We heard earlier today about the work of the Drafting Group on Migration and Human Rights (CDDH-MIG) on alternatives to detention. From them we heard that we need to do several things:

  • We need to understand the individual circumstances and decide accordingly what measures are appropriate and effective;
  • We need to provide clear information, including in a child-friendly manner, on all procedures, rights, obligations and consequences of non-compliance;
  • We need to ensure meaningful access to legal advice;
  • We need to build trust throughout the process towards children, with child protection as the foundation;
  • We need to safeguard human dignity.

These principles are necessary in all dealings with migrant children, regardless of the outcome of their particular case. Such a nurturing approach is essential for children’s integration, if their claim is successful. Significantly, it is also essential if they return. Among other things, it assists in effecting a voluntary and dignified return if all other prospects have been ruled out. This overall approach is not just a matter of law, it is a matter of commitment as well as social and cultural engagement.

It goes without saying that effective guardianship systems and age assessment procedures are fundamental safeguards for children. Here, again, we face severe gaps and obstacles. The European Union Agency for Fundamental Rights (FRA), among other actors, has mapped this well in the context of the European Union, and the Council of Europe has recently published a new report on age assessment.

In the last two days, certain speakers also stressed that we cannot look at detention in isolation from the bigger picture. They urged us to understand the mechanisms of detention in the larger context of migration management, and to recognise the vicious cycle that feeds the risk of absconding and the perceived need to detain. When fundamental procedures are faulty or weak, they cannot be used to justify the claim that we are trying to protect children from smugglers. This larger context is linked to several issues:

  • access to territory and procedures;
  • implementation of family reunification policies and relocation;
  • lengthy and bureaucratic processes;
  • and lack of coordination.

-o0o-

Ladies and Gentlemen,

to see how faulty our overall approach has been, we do not need to go back a century like we did in the case of Tolstoy. It suffices to go back just several years.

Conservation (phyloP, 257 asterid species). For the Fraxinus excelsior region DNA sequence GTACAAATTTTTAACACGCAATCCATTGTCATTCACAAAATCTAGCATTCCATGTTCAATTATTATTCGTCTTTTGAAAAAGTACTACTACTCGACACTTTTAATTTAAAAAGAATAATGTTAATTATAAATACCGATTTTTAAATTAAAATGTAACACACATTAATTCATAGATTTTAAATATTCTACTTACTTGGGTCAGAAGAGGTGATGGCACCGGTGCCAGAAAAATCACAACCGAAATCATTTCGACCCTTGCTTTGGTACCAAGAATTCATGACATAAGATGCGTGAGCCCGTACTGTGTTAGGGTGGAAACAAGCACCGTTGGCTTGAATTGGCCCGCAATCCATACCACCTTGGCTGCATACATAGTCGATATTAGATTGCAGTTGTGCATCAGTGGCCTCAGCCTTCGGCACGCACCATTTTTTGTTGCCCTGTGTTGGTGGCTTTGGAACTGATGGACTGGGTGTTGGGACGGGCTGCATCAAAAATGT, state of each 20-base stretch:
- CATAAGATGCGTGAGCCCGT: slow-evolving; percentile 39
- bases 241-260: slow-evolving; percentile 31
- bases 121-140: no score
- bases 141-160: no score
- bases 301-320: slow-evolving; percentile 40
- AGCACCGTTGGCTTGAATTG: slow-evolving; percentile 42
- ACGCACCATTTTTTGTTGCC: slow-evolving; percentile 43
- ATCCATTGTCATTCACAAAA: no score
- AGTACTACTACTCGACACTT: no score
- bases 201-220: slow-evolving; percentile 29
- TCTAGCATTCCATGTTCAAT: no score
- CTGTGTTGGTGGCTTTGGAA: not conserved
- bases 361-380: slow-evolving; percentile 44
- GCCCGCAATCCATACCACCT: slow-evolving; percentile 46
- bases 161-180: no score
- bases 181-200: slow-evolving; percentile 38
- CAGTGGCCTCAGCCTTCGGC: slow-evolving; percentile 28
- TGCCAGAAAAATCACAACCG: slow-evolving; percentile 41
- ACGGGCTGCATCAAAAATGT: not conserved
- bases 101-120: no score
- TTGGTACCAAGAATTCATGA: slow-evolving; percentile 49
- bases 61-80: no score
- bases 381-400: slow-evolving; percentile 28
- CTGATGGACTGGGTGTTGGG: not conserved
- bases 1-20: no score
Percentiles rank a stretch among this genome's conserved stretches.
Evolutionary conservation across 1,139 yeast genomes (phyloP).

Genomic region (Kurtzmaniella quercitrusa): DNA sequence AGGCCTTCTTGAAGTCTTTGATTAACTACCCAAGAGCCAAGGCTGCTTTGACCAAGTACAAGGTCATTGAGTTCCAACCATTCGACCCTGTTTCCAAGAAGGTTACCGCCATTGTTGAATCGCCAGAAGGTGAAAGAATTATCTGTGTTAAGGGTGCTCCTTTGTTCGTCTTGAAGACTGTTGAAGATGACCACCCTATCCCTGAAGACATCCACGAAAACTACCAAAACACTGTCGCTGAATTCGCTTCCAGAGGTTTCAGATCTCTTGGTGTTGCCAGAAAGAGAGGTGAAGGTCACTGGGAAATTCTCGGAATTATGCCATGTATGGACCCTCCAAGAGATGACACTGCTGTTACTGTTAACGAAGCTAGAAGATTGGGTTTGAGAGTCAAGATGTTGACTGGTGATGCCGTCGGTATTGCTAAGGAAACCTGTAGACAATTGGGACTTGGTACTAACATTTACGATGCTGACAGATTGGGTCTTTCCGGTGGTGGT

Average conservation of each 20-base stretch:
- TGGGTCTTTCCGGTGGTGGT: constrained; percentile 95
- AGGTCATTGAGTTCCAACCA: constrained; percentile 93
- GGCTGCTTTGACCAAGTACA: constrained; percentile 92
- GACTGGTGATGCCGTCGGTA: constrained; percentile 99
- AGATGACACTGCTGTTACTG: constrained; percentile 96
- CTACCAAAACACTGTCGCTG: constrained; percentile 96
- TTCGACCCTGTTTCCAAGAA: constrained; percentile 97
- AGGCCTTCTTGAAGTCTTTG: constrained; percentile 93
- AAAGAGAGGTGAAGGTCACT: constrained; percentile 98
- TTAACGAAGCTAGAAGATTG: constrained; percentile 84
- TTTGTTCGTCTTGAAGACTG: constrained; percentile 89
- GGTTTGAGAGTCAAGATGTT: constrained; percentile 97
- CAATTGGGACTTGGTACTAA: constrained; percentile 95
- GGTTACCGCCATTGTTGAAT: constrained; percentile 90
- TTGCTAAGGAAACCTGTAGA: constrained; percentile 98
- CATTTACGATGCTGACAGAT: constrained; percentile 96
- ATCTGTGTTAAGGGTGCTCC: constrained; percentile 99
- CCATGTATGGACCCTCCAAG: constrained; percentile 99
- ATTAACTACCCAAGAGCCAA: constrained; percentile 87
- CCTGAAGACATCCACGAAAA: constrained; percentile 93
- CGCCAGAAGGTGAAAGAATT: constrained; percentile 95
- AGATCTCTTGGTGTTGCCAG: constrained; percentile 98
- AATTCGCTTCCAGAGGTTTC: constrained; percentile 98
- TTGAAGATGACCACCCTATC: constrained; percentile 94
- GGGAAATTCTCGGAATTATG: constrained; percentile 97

In 2011, the Secretary General of the Council of Europe tried to launch a Council of Europe Action Plan to address the “possible” large-scale arrivals of mixed migration flows in Council of Europe Member States. If I had to describe the plan in three keywords, they would be:

  • Prepare;
  • Accelerate;
  • and Coordinate.

I think we can frankly say that we, together with Members States and other international organisations, including the European Union, completely failed. We were unprepared; we were slow; and we were messy.

Subsequently, in the midst of a crisis, we tried to find solutions under stress, in a hurry, with a sense of emergency. This, in and of itself, creates crisis – a crisis we used to call a “migration crisis” whereas a “reception crisis” might be a term that better describes the situation we face. Individually and collectively, we resorted to a number of inappropriate and ineffective measures. These included the immigration detention of children. Some speakers here have argued that such measures can increase rather than reduce trafficking and smuggling.

Is it too late to react now?

I think not. It is not too late. Our response to this reception crisis – from governments and international organisations alike – was incoherent, inefficient and selfish. It has now reached a critical level of risk as regards respect for human rights and the rule of law. If by democracy we mean not only majority rule but also respect for institutions and respect for the rule of law it also poses a risk to democracy.

Tomáš Boček highlighted certain important avenues that can overcome the present stalemate. There are practical steps that can be taken to support efforts for an effective guardianship system, speedy family reunification, and holistic, humane age-assessment procedures.